Tens of thousands of restaurants and hotel rooms in the U.S. have been vacant as a result of the novel coronavirus. The U.S. Bureau of Labor Statistics estimates that the leisure and hospitality sector lost 7.7 million jobs in April alone, with restaurants taking most of that hit, and the sector’s unemployment rate soared to 39%.
Even in states like Georgia that reopened their economies earlier than most, customers have been reluctant to go to restaurants whose staffs are wearing masks, checking patrons’ temperatures, and using disposable placemats. The Texas Restaurant Association estimates that at least 12% of restaurants in the state had closed permanently due to the virus’s outbreak.
Getting customers to book a room and reserve a table again is going to take more than shuffling some furniture around. “We’re going to have to redesign the word ‘safe’ to help guests understand cleanliness,” says David Shove-Brown, Partner and Principal with //3877, a boutique design firm based in Washington D.C., with hospitality and restaurant design practices.
“As any business now, restaurants will need to convey what the brand, ownership, and staff are doing to ensure they are implementing even higher cleaning standards than before,” says Lesley Hughes Wyman, RID, ASID, IIDA, NEWH, Partner and Principal with MatchLine Design Group, a Dallas-based interior design firm whose specialties include hotels, casinos, and convention centers.
//3877 was the lead architect on the complete conversion of the 100-key Aloft Hotel in Columbia, S.C., which opened in the Summer of 2018 and included a new lobby. The firm believes that hotels will need to convince guests that they are staying a safe environment. Image: The Rohm Group
FLEXIBILITY AND STAFF TRAINING ARE KEYS TO REOPENING SUCCESSFULLY
Wyman sees flexibility as the key, “where options that allow varied gathering reconfigurations are paramount.” Griz Dwight, AIA, LEED AP, Principal and Owner of GrizForm Design Architects in Washington D.C., says his firm has been talking with many of its hospitality clients about how to reconfigure a space’s layout so that it creates more of a circular pattern for foot traffic versus straight in and out. In terms of restaurant design, “we might see more loose tables and fewer banquettes and booths,” or on the other hand “more intimate, secluded spaces” that incorporate four-top booths and private areas, says Dwight. Bar stools will need to be spread out to give patrons more room.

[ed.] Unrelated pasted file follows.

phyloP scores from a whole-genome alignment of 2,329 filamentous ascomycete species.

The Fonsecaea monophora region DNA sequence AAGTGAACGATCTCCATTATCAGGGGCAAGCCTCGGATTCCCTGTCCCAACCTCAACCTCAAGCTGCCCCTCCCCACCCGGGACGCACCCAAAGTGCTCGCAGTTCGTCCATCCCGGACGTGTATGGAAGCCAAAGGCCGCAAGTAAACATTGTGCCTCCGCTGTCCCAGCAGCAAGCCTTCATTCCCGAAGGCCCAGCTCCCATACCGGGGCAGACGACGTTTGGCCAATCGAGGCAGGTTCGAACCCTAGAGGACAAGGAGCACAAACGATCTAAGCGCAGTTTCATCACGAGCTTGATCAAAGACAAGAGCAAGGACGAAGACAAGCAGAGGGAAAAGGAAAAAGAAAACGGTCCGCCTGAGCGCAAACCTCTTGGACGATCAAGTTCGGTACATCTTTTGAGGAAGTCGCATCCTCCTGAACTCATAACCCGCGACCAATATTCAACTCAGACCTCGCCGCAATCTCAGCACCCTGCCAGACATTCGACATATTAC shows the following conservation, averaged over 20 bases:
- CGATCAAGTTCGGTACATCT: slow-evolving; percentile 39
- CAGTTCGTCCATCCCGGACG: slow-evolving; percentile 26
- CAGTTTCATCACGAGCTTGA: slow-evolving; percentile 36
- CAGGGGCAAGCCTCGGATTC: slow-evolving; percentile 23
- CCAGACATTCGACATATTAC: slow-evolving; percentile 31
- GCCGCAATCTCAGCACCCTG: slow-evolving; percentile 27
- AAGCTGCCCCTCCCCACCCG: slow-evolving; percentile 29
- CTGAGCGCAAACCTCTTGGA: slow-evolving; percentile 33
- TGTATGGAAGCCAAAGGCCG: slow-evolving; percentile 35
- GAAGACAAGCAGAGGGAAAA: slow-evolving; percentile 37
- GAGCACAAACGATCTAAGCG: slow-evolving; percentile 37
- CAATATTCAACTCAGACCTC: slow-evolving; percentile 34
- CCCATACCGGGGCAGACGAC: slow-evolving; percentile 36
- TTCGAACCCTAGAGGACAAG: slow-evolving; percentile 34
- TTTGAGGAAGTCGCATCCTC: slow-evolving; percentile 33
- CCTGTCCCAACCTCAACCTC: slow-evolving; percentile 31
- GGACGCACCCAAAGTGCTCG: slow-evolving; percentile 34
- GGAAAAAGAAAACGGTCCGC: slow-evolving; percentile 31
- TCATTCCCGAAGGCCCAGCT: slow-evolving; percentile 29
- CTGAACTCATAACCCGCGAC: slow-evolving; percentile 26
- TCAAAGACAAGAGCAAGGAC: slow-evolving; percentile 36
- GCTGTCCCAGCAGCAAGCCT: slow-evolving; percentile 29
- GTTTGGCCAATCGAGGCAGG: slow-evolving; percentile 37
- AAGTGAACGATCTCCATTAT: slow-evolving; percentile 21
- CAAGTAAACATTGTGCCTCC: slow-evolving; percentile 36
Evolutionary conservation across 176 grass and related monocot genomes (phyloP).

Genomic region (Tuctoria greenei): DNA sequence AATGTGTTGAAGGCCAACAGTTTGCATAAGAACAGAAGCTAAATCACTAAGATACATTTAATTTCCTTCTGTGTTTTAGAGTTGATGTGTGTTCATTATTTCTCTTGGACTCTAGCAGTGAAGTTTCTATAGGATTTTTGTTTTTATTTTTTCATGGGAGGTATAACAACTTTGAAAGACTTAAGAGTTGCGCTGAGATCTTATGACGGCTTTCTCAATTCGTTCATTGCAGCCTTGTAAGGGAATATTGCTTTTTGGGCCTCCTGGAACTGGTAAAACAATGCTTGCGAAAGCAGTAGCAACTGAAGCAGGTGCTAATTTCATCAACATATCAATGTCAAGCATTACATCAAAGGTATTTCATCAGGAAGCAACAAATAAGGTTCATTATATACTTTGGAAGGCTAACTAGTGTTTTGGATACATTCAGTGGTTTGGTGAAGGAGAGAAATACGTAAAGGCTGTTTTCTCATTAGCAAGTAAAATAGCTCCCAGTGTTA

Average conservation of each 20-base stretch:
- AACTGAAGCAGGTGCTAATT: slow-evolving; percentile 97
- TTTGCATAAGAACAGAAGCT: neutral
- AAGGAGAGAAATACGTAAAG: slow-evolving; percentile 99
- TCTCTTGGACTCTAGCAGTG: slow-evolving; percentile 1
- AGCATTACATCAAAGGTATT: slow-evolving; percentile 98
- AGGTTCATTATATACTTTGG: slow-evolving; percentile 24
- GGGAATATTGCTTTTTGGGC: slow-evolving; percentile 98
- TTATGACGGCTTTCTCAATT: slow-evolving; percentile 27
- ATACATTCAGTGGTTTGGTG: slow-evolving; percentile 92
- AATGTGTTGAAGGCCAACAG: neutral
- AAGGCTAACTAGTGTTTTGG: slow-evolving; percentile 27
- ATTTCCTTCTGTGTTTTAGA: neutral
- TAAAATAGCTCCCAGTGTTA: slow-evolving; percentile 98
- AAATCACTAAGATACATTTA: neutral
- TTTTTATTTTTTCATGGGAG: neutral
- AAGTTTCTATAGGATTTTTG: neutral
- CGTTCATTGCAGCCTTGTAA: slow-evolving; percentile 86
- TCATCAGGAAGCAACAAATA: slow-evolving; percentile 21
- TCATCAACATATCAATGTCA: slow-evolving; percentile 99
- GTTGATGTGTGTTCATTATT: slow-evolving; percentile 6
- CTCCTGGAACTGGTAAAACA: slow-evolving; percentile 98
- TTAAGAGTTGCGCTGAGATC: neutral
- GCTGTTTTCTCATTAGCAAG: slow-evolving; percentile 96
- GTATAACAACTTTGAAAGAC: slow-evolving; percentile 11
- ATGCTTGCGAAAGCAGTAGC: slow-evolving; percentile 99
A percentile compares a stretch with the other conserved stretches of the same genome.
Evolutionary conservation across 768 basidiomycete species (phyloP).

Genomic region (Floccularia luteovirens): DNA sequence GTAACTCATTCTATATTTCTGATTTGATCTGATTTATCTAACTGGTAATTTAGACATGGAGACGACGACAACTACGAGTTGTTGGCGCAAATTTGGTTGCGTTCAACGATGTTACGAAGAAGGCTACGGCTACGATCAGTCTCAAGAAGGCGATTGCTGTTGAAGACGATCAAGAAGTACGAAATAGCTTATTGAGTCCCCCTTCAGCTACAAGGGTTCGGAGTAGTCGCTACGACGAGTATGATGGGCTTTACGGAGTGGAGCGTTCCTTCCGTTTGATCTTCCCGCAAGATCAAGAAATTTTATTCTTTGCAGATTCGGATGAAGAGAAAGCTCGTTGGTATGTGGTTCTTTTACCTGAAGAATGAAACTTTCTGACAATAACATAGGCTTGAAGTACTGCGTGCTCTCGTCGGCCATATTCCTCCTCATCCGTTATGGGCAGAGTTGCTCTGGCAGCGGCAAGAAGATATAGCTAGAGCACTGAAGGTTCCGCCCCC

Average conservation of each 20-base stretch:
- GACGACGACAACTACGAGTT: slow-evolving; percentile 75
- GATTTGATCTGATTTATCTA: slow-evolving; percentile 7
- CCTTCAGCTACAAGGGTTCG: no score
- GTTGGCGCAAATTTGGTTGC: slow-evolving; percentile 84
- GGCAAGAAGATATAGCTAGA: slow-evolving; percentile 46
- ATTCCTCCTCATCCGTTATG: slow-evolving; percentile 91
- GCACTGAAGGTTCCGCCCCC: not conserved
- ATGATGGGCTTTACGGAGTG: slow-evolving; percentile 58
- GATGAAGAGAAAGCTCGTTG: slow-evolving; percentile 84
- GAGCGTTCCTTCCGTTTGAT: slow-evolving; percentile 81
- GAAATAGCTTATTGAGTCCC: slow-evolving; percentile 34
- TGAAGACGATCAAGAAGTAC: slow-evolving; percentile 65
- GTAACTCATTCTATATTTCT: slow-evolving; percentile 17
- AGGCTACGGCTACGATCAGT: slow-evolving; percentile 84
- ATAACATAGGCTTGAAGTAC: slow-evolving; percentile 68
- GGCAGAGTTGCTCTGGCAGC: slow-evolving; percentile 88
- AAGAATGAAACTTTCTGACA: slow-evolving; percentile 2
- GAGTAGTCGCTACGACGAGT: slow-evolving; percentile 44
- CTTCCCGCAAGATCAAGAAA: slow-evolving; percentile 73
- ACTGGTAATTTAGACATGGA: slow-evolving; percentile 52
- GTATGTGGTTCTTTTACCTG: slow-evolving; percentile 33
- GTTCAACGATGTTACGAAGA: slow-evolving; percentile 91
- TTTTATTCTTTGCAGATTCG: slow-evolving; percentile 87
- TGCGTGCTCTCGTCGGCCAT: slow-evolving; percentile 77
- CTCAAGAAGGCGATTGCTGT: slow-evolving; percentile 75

The three design executives espouse nonporous cleanable fabrics, preferably with antimicrobial features. Shove-Brown speculates that hotels might bounce back a little quicker than restaurants “as they are easier to clean and allow safe social distancing.” Restaurants, he adds, will need to become “more adaptable,” and demonstrate “increased resilience” that will take more time to implement.
One of MatchLine Design Group's recent restaurant projects. To reopen, restaurants are going to need to reduce their capacities, at least initially, which will mean more spacing between tables and booths, and possibly more secluded and private spaces. Image: MatchLine Design Group
MatchLine is now also specifying products that can function with fewer touchpoints, such as automatic window treatments and lighting scenarios based on the guests’ location within a room. “We may even be looking to integrate air filtration systems within spaces and have that become part of the design itself,” says Wyman.
Hotels and restaurants must do a better job of alerting their customers of their new cleaning and infection-control regimens. But Shove-Brown is wary about design overkill. “People need to remember that this will pass. As designers and architects, we must look to temporarily fix the industry, not redesign it.” His temporary solutions include plastic dividers, UV lights, and touchless features in restrooms that “will ease guest discomfort.” He also believes that “clean” ultimately will come down to training staff to disinfect diligently and overtly “to ensure [that] guests feel safe.”